12. 12. In 1952 María’s son brought a book home from Paris that immediately caught her attention: the "Learner's Dictionary of Current English" by AS Hornby. María, who had already begun to make a list of the words from the "Diccionario de la Academia" that weren’t – in her opinion – defined accurately enough, decided to get to work on creating a Spanish dictionary similar to her son’s English one. The project took María fifteen years to complete, 13 years longer than she had originally anticipated. With the sponsorship of academic Dámaso Alonso, María was able to sign a contract with the publisher “Gredos” in 1955 for the publication of her dictionary when it was finished.
  13. 13. The project took María fifteen years to complete, 13 years longer than she had originally anticipated. With the sponsorship of academic Dámaso Alonso, María was able to sign a contract with the publisher “Gredos” in 1955 for the publication of her dictionary when it was finished.
  14. 14. María’s dictionary is not just a dictionary of definitions; it also enters into the fields of synonyms, idioms, expressions and word families. It seems that María predicted the future format of the Royal Academy’s Dictionary by including words that began with “LL” in the “L” section, and words that began with “Ch” in the “C” section (until 1994, the Royal Academy had listed words beginning with “LL” and “Ch” under separate sections). María later added sections on syntax and grammar to her dictionary.
  15. 15. It seems that María predicted the future format of the Royal Academy’s Dictionary by including words that began with “LL” in the “L” section, and words that began with “Ch” in the “C” section (until 1994, the Royal Academy had listed words beginning with “LL” and “Ch” under separate sections). María later added sections on syntax and grammar to her dictionary. 1953- En la Pobla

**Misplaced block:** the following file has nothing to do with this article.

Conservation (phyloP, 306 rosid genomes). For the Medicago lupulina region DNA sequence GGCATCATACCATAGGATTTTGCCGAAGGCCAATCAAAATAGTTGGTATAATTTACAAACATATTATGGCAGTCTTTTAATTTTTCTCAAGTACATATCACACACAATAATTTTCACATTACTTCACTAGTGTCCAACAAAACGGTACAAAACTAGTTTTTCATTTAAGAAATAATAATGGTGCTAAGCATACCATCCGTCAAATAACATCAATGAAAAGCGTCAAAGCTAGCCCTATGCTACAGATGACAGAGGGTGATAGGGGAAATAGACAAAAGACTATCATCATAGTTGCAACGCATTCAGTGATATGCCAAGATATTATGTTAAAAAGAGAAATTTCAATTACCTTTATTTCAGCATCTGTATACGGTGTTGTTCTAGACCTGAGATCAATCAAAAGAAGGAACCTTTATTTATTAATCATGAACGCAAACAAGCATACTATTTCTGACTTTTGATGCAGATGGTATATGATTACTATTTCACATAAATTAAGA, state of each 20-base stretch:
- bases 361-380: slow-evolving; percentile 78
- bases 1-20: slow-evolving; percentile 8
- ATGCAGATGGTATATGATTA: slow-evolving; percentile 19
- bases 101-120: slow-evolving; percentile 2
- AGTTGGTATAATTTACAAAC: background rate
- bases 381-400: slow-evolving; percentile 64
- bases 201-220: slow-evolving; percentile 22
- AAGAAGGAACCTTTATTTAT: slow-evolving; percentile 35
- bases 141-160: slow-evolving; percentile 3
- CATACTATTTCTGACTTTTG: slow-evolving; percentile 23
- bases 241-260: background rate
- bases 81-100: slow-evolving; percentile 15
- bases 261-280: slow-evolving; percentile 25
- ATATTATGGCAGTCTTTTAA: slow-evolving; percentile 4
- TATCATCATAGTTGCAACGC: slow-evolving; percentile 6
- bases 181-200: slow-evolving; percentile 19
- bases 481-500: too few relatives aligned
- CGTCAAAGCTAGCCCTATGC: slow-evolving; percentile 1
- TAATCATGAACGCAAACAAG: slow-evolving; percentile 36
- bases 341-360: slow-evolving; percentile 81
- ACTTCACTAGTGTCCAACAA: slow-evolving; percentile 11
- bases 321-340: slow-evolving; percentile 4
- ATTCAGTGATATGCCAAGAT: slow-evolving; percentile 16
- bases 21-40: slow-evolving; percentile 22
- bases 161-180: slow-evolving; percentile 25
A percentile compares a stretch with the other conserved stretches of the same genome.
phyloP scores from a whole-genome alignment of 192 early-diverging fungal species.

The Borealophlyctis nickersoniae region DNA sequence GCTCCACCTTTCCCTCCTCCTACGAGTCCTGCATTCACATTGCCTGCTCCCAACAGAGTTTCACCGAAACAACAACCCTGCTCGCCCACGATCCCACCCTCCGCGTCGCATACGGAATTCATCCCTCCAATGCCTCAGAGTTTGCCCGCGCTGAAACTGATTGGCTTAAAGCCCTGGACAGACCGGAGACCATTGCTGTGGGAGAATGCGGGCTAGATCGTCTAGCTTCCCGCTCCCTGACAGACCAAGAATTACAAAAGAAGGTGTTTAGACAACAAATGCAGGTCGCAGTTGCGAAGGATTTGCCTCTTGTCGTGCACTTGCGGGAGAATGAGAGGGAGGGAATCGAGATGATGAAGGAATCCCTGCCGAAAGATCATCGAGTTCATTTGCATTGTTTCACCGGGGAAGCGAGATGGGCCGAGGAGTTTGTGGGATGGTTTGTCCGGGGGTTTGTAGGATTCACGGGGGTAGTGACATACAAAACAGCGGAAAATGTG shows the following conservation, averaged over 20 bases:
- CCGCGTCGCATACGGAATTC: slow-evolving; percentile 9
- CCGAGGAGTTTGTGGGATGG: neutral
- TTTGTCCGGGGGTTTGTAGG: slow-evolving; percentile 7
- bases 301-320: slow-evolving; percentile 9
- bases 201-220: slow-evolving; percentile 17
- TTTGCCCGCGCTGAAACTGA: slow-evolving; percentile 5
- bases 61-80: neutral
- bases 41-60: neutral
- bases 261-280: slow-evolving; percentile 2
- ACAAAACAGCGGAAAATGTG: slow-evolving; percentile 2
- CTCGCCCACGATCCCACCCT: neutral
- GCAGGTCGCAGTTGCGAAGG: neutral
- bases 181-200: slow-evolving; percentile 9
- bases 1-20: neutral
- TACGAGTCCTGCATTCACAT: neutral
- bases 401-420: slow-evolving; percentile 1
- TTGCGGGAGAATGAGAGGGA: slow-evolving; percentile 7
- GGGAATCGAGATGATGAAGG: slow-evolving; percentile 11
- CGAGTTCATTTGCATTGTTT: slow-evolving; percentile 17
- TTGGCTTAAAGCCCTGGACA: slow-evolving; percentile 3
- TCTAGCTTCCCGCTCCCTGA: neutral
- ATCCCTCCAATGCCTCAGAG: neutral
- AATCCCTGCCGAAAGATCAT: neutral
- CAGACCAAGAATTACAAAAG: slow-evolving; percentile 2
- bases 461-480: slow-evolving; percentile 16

16. 16. (1963) María con sus nietos
  17. 17. Handwriting by Maria Moliner. Transcript: "The idea at the beginning of the work was to make a small dictionary of the type of" Learner's Dictionary ", for example, that could be done in one or two years, but the subject grew and grew in my hands and the two years stretched to fifteen: I started young with little children, and ended up with grandchildren. I was born in Paniza, province of Zaragoza, where my father was a doctor, and vI an very Aragonese on all sides. "
  18. 18. Her dictionary was published in two volumes between 1966 and 1967. In 1981 Maria Moliner died after years of remaining isolated within the company of her family after the sad loss of her husband in 1974. The second edition, which also includes a CD-ROM, was published in 1998. The third and final edition was released in 2007.
  19. 19. Being a woman and not a philologist probably kept María out of the Royal Spanish Academy – arguably, she should have been the first female representative. Perhaps as compensation, María was awarded a prize in 1973 "for her work on behalf of the language", which she rejected, causing a great official scandal and great approval in feminist circles. Years later, Carmen Conde, a writer and the first woman to join the Royal Academy of Language, referred to the injustice committed against Maria Moliner in her entry speech to the Academy.
  20. 20. The last years of Mary's life were marked by the care of her husband, retired in 1962, sick and blind by 1968, and by the desire to refine and expand her Spanish Dictionary (published in two major volumes in 1966-1967, vid. infra).
  21. 21. However, in the summer of 1973, suddenly. the first signs emerged from a cerebral arteriosclerosis, a disease that would be withdrawing from all intellectual activity. Her husband died on September 4, 1974, which ends with his desire to live. She spent the next six years, until her own death in 1981, at his home in Madrid, withdrawal from the world and through the love and care of hier family (her sister Matilde, two sons and numerous grandchildren).
  22. 22. María moliner Thank you Music: Louis M. Gottschalk (1829-1869) - La Jota Aragonesa (Caprice Espagnol)

×